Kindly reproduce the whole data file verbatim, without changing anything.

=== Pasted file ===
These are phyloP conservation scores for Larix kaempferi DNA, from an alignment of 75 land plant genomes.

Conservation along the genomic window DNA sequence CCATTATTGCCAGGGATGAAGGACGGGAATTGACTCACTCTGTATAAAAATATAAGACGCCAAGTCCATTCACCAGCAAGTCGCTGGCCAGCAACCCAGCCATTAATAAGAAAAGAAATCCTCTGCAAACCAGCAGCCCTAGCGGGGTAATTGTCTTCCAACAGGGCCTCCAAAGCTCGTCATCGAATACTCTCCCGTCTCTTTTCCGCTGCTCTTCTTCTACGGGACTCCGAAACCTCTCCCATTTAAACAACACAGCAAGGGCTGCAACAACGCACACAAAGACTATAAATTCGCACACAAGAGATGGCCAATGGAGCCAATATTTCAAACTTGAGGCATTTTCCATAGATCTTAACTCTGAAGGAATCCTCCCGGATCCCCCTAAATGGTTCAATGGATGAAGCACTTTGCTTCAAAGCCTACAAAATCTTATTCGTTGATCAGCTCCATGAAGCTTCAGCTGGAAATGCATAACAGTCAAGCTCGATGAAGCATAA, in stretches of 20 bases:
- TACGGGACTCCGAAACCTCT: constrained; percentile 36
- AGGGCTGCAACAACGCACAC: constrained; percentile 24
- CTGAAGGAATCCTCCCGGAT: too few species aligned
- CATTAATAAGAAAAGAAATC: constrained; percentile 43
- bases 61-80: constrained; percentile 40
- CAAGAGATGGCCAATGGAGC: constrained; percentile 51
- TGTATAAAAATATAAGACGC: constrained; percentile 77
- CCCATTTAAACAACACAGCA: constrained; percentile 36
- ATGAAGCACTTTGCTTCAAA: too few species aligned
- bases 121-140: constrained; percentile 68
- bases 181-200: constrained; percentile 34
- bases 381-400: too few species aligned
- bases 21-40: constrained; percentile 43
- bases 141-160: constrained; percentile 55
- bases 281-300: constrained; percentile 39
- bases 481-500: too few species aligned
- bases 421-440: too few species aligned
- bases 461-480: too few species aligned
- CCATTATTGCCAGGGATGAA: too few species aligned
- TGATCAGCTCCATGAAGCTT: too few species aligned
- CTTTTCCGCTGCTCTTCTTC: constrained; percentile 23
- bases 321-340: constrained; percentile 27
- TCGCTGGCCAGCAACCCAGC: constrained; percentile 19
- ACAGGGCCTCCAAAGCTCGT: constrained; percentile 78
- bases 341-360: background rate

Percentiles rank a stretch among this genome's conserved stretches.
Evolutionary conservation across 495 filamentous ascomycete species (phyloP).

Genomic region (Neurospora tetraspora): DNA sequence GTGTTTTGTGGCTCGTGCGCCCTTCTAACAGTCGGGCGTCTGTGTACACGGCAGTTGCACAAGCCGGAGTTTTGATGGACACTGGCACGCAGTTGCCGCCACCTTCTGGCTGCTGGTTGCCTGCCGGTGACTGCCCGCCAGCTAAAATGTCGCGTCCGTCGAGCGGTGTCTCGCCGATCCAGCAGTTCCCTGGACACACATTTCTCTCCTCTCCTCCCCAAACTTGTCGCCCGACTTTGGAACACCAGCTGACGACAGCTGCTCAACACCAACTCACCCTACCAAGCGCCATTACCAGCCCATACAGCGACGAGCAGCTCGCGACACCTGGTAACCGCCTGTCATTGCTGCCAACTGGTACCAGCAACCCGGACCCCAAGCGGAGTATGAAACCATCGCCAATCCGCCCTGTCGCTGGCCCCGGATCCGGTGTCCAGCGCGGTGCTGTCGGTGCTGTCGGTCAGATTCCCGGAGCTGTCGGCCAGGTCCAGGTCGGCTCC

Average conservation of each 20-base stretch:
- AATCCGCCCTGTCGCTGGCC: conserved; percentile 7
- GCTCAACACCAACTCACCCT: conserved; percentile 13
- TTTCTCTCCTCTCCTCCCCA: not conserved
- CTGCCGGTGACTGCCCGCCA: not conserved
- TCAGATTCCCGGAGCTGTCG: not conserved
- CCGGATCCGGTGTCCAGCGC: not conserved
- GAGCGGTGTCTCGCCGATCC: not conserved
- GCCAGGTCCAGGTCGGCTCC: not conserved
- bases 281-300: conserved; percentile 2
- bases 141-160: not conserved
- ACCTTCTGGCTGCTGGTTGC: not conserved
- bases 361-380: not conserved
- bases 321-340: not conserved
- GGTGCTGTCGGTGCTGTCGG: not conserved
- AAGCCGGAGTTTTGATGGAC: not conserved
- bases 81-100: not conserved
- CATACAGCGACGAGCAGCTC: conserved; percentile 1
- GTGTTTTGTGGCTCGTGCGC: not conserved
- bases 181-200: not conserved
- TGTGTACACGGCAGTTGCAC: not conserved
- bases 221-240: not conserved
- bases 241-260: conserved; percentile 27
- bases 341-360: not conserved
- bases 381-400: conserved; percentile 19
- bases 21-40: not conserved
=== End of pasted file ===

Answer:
These are phyloP conservation scores for Larix kaempferi DNA, from an alignment of 75 land plant genomes.

Conservation along the genomic window DNA sequence CCATTATTGCCAGGGATGAAGGACGGGAATTGACTCACTCTGTATAAAAATATAAGACGCCAAGTCCATTCACCAGCAAGTCGCTGGCCAGCAACCCAGCCATTAATAAGAAAAGAAATCCTCTGCAAACCAGCAGCCCTAGCGGGGTAATTGTCTTCCAACAGGGCCTCCAAAGCTCGTCATCGAATACTCTCCCGTCTCTTTTCCGCTGCTCTTCTTCTACGGGACTCCGAAACCTCTCCCATTTAAACAACACAGCAAGGGCTGCAACAACGCACACAAAGACTATAAATTCGCACACAAGAGATGGCCAATGGAGCCAATATTTCAAACTTGAGGCATTTTCCATAGATCTTAACTCTGAAGGAATCCTCCCGGATCCCCCTAAATGGTTCAATGGATGAAGCACTTTGCTTCAAAGCCTACAAAATCTTATTCGTTGATCAGCTCCATGAAGCTTCAGCTGGAAATGCATAACAGTCAAGCTCGATGAAGCATAA, in stretches of 20 bases:
- TACGGGACTCCGAAACCTCT: constrained; percentile 36
- AGGGCTGCAACAACGCACAC: constrained; percentile 24
- CTGAAGGAATCCTCCCGGAT: too few species aligned
- CATTAATAAGAAAAGAAATC: constrained; percentile 43
- bases 61-80: constrained; percentile 40
- CAAGAGATGGCCAATGGAGC: constrained; percentile 51
- TGTATAAAAATATAAGACGC: constrained; percentile 77
- CCCATTTAAACAACACAGCA: constrained; percentile 36
- ATGAAGCACTTTGCTTCAAA: too few species aligned
- bases 121-140: constrained; percentile 68
- bases 181-200: constrained; percentile 34
- bases 381-400: too few species aligned
- bases 21-40: constrained; percentile 43
- bases 141-160: constrained; percentile 55
- bases 281-300: constrained; percentile 39
- bases 481-500: too few species aligned
- bases 421-440: too few species aligned
- bases 461-480: too few species aligned
- CCATTATTGCCAGGGATGAA: too few species aligned
- TGATCAGCTCCATGAAGCTT: too few species aligned
- CTTTTCCGCTGCTCTTCTTC: constrained; percentile 23
- bases 321-340: constrained; percentile 27
- TCGCTGGCCAGCAACCCAGC: constrained; percentile 19
- ACAGGGCCTCCAAAGCTCGT: constrained; percentile 78
- bases 341-360: background rate

Percentiles rank a stretch among this genome's conserved stretches.
Evolutionary conservation across 495 filamentous ascomycete species (phyloP).

Genomic region (Neurospora tetraspora): DNA sequence GTGTTTTGTGGCTCGTGCGCCCTTCTAACAGTCGGGCGTCTGTGTACACGGCAGTTGCACAAGCCGGAGTTTTGATGGACACTGGCACGCAGTTGCCGCCACCTTCTGGCTGCTGGTTGCCTGCCGGTGACTGCCCGCCAGCTAAAATGTCGCGTCCGTCGAGCGGTGTCTCGCCGATCCAGCAGTTCCCTGGACACACATTTCTCTCCTCTCCTCCCCAAACTTGTCGCCCGACTTTGGAACACCAGCTGACGACAGCTGCTCAACACCAACTCACCCTACCAAGCGCCATTACCAGCCCATACAGCGACGAGCAGCTCGCGACACCTGGTAACCGCCTGTCATTGCTGCCAACTGGTACCAGCAACCCGGACCCCAAGCGGAGTATGAAACCATCGCCAATCCGCCCTGTCGCTGGCCCCGGATCCGGTGTCCAGCGCGGTGCTGTCGGTGCTGTCGGTCAGATTCCCGGAGCTGTCGGCCAGGTCCAGGTCGGCTCC

Average conservation of each 20-base stretch:
- AATCCGCCCTGTCGCTGGCC: conserved; percentile 7
- GCTCAACACCAACTCACCCT: conserved; percentile 13
- TTTCTCTCCTCTCCTCCCCA: not conserved
- CTGCCGGTGACTGCCCGCCA: not conserved
- TCAGATTCCCGGAGCTGTCG: not conserved
- CCGGATCCGGTGTCCAGCGC: not conserved
- GAGCGGTGTCTCGCCGATCC: not conserved
- GCCAGGTCCAGGTCGGCTCC: not conserved
- bases 281-300: conserved; percentile 2
- bases 141-160: not conserved
- ACCTTCTGGCTGCTGGTTGC: not conserved
- bases 361-380: not conserved
- bases 321-340: not conserved
- GGTGCTGTCGGTGCTGTCGG: not conserved
- AAGCCGGAGTTTTGATGGAC: not conserved
- bases 81-100: not conserved
- CATACAGCGACGAGCAGCTC: conserved; percentile 1
- GTGTTTTGTGGCTCGTGCGC: not conserved
- bases 181-200: not conserved
- TGTGTACACGGCAGTTGCAC: not conserved
- bases 221-240: not conserved
- bases 241-260: conserved; percentile 27
- bases 341-360: not conserved
- bases 381-400: conserved; percentile 19
- bases 21-40: not conserved